Tara Burke’s Sydney ceramics studio sits cozy among a rabbit warren of other inspired creatives in a warehouse space in Alexandria – the city’s industrial inner east. Huddled against the back wall, Tara’s studio greets you with shelves and benches piled high with her earthen work.
Plants drape about, clay is beaten and pressed, a pottery wheel spins and somewhere between splattering mud and Tara’s quiet and friendly chatter, a beautiful process takes place – a piece, perhaps a vase or bowl, takes shape.
Both glazed and matte, gritty and smooth, functional and not so functional, some with Tara’s signature thin rounded handles and some with a playful touch of gold, Tara’s ceramics are earthy, light and quirky. Much like Tara herself. Between university and study, bush walking, camping and spending time at the beach, this Australian creative can be found here, getting her hands dirty, inviting balance and a sense of process into her busy city life and happily working on her craft.
How did you become a ceramicist?
I never actually set out to become a ceramicist! It sort of happened by accident. I’d spent a few years floating between different degrees at university, when I decided to switch to Sydney College of the Arts and study ceramics formally. I’d taken throwing lessons when I lived in Melbourne and loved it, but felt that there was more to ceramics than the wheel. Studying ceramics at SCA gave me the time and space to experiment with the material, which was so crucial. I was using my personal Instagram account to upload pictures of whatever I was making, which is how my first exhibition came about. It all sort of happened from there – I feel very lucky!
What is your studio environment like and how does it play a part in your work?
I work in a wonderful studio called “The Nest Creative Space.” I’m surrounded by so many talented makers and artists, from jewelers to costume designers, painters, fashion and textile designers, documentary makers, photographers, and even a florist! I also share the space with two other super talented ceramicists. The studio is an endless source of inspiration – I’m so grateful to be part of it.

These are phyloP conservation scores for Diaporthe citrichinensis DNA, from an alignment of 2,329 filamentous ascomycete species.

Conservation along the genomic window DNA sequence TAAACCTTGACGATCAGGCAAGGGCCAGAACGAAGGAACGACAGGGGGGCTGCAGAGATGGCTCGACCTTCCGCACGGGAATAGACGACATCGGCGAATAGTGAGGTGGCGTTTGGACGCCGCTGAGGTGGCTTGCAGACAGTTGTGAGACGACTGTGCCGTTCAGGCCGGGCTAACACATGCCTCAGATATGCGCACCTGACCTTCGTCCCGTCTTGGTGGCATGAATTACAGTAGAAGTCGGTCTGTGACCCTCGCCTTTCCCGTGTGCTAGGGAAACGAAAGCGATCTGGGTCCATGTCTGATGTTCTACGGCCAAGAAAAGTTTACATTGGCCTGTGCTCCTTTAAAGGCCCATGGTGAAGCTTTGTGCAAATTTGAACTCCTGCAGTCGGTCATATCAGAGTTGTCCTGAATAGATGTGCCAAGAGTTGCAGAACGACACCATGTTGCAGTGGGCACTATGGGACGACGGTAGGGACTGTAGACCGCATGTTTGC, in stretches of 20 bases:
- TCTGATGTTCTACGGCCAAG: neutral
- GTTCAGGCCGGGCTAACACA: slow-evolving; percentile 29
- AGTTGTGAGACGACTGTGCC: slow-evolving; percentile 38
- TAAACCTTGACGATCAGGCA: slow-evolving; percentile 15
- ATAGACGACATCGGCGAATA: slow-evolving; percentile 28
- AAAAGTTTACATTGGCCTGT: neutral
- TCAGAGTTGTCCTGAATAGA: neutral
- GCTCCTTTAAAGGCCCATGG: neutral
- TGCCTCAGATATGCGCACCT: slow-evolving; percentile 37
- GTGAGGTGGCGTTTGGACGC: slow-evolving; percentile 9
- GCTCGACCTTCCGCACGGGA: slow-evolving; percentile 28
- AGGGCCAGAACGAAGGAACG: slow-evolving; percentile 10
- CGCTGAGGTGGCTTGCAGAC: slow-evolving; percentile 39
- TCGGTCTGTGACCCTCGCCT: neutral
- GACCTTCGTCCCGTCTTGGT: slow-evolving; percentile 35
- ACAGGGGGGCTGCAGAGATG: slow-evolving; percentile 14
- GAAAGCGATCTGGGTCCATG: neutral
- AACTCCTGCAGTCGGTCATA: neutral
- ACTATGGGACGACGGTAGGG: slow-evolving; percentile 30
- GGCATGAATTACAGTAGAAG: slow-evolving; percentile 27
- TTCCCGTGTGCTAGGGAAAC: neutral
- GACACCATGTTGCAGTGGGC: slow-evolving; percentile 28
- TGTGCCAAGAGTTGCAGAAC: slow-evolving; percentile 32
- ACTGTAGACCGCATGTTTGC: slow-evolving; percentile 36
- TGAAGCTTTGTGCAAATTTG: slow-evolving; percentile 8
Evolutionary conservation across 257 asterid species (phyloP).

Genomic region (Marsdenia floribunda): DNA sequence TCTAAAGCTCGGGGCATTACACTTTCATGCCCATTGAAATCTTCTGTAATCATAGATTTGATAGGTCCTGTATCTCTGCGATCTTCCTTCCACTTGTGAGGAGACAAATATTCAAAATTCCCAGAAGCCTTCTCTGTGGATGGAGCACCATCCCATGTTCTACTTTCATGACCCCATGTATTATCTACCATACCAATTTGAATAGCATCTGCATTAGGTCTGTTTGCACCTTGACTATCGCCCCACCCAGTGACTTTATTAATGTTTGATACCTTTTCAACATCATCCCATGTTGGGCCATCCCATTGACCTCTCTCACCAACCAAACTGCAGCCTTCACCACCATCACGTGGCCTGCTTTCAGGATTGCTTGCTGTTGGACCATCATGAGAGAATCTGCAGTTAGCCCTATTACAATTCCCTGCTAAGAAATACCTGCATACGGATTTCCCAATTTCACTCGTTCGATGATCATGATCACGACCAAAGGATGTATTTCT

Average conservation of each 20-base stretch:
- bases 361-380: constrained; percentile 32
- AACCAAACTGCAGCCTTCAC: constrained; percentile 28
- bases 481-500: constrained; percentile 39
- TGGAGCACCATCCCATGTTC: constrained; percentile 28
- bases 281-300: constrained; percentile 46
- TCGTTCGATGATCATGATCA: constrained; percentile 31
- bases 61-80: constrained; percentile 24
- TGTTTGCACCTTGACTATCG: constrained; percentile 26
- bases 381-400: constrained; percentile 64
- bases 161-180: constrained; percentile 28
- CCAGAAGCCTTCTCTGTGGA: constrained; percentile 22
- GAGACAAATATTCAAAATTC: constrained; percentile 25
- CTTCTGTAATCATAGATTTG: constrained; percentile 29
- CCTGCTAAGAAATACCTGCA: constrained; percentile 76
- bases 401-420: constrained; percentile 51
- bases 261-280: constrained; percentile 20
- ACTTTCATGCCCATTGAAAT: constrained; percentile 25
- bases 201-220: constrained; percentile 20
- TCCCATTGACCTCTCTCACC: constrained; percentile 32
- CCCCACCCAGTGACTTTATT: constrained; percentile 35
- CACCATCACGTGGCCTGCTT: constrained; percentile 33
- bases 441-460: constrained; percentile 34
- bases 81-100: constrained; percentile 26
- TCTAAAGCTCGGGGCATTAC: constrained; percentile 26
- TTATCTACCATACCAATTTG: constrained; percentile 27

Besides being a ceramicist, you are also a full-time student. How do you successfully divide your time between ceramics and study to find a work/life balance?
I’m not sure that I’ve achieved a healthy work/life balance, but thankfully I love everything that I do so it’s a bit easier to push through the (very) late nights!
I think ceramics balance out my study in a way.
I’m studying law, so it’s quite intense and involves a lot of reading and writing. It’s nice then to come into my studio and get my hands dirty – a bit of an outlet I suppose.
What is one thing that you know about ceramics now that you wish you knew when you started?
Never glaze when you’re hungry.
Which part of the ceramic making process do you enjoy the most and why?
Definitely the initial hand building. Turning a ball of clay into an object is so satisfying.
Where do you find innovation and inspiration for your craft?
My work is particularly inspired by natural environments, which is translated through textures.
I like to exploit the tactility of the material by contrasting raw and rough stoneware surfaces with impossibly smooth, white porcelains.
These surfaces are reflective of the incredibly diverse Australian environments – from rough and rocky bush land, to white sandy beaches, to the Red Centre.
Who is someone in the creative world that you admire?
Claire Johnson is an incredibly talented painter and ceramicist in Sydney who I’ve been collaborating with recently. She has a very uninhibited and playful approach to her work, which I really admire.